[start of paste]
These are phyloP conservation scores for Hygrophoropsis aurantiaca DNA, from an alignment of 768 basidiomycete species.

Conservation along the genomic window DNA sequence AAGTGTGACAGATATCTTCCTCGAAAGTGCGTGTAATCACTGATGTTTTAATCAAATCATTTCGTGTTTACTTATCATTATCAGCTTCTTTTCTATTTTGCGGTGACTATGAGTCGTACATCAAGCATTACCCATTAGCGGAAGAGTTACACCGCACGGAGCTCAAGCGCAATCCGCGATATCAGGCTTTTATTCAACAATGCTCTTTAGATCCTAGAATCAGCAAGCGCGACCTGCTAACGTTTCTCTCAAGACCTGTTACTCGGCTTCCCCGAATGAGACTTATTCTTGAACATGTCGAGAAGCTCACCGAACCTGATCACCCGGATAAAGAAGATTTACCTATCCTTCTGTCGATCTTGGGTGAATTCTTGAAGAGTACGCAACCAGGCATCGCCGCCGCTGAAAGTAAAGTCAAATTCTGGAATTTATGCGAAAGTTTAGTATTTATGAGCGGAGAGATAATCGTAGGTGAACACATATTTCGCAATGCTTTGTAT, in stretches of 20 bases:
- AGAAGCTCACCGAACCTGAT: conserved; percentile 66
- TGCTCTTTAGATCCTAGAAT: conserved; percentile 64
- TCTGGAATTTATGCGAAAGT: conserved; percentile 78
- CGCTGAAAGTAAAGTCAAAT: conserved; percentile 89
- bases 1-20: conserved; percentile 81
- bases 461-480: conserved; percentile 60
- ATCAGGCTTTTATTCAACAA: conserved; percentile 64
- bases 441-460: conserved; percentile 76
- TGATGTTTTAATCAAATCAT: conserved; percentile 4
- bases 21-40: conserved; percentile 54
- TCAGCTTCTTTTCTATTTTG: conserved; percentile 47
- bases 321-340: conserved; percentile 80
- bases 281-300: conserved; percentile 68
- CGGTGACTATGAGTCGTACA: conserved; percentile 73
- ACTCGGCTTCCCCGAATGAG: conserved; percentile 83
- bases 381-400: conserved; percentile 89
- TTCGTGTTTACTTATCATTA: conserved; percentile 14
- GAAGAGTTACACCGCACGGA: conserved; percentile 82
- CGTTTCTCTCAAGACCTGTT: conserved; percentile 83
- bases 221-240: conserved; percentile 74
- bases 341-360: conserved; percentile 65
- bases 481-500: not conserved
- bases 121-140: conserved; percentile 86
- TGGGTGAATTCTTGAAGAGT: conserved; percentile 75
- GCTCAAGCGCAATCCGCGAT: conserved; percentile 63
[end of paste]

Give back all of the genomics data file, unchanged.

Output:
These are phyloP conservation scores for Hygrophoropsis aurantiaca DNA, from an alignment of 768 basidiomycete species.

Conservation along the genomic window DNA sequence AAGTGTGACAGATATCTTCCTCGAAAGTGCGTGTAATCACTGATGTTTTAATCAAATCATTTCGTGTTTACTTATCATTATCAGCTTCTTTTCTATTTTGCGGTGACTATGAGTCGTACATCAAGCATTACCCATTAGCGGAAGAGTTACACCGCACGGAGCTCAAGCGCAATCCGCGATATCAGGCTTTTATTCAACAATGCTCTTTAGATCCTAGAATCAGCAAGCGCGACCTGCTAACGTTTCTCTCAAGACCTGTTACTCGGCTTCCCCGAATGAGACTTATTCTTGAACATGTCGAGAAGCTCACCGAACCTGATCACCCGGATAAAGAAGATTTACCTATCCTTCTGTCGATCTTGGGTGAATTCTTGAAGAGTACGCAACCAGGCATCGCCGCCGCTGAAAGTAAAGTCAAATTCTGGAATTTATGCGAAAGTTTAGTATTTATGAGCGGAGAGATAATCGTAGGTGAACACATATTTCGCAATGCTTTGTAT, in stretches of 20 bases:
- AGAAGCTCACCGAACCTGAT: conserved; percentile 66
- TGCTCTTTAGATCCTAGAAT: conserved; percentile 64
- TCTGGAATTTATGCGAAAGT: conserved; percentile 78
- CGCTGAAAGTAAAGTCAAAT: conserved; percentile 89
- bases 1-20: conserved; percentile 81
- bases 461-480: conserved; percentile 60
- ATCAGGCTTTTATTCAACAA: conserved; percentile 64
- bases 441-460: conserved; percentile 76
- TGATGTTTTAATCAAATCAT: conserved; percentile 4
- bases 21-40: conserved; percentile 54
- TCAGCTTCTTTTCTATTTTG: conserved; percentile 47
- bases 321-340: conserved; percentile 80
- bases 281-300: conserved; percentile 68
- CGGTGACTATGAGTCGTACA: conserved; percentile 73
- ACTCGGCTTCCCCGAATGAG: conserved; percentile 83
- bases 381-400: conserved; percentile 89
- TTCGTGTTTACTTATCATTA: conserved; percentile 14
- GAAGAGTTACACCGCACGGA: conserved; percentile 82
- CGTTTCTCTCAAGACCTGTT: conserved; percentile 83
- bases 221-240: conserved; percentile 74
- bases 341-360: conserved; percentile 65
- bases 481-500: not conserved
- bases 121-140: conserved; percentile 86
- TGGGTGAATTCTTGAAGAGT: conserved; percentile 75
- GCTCAAGCGCAATCCGCGAT: conserved; percentile 63